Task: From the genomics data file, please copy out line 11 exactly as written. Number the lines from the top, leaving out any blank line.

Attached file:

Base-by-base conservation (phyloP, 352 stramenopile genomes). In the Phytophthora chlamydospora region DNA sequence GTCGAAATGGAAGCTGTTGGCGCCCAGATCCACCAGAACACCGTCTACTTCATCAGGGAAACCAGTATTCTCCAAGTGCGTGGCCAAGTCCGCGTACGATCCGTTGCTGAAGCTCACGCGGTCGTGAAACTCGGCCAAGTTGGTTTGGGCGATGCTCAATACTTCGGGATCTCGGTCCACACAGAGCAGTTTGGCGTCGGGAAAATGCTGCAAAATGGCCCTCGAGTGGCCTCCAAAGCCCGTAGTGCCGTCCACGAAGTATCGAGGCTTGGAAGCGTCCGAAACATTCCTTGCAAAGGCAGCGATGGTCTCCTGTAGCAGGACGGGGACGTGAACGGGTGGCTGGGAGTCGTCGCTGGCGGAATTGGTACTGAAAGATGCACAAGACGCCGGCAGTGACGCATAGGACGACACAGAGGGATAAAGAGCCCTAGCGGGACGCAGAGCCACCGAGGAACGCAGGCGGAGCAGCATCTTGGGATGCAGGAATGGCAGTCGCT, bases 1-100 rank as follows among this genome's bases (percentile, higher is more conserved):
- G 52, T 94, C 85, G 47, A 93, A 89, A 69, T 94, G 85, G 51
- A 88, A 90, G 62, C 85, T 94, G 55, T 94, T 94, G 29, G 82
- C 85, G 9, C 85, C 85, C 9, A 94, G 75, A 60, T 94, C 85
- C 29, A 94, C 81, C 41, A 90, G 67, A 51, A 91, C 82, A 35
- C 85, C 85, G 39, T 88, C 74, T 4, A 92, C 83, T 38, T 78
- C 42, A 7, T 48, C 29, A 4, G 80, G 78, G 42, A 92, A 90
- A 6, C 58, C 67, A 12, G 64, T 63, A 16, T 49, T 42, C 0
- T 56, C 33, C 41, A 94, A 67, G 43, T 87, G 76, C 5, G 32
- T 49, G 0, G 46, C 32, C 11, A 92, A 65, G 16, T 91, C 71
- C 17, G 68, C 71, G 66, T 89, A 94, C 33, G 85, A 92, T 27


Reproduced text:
- C 17, G 68, C 71, G 66, T 89, A 94, C 33, G 85, A 92, T 27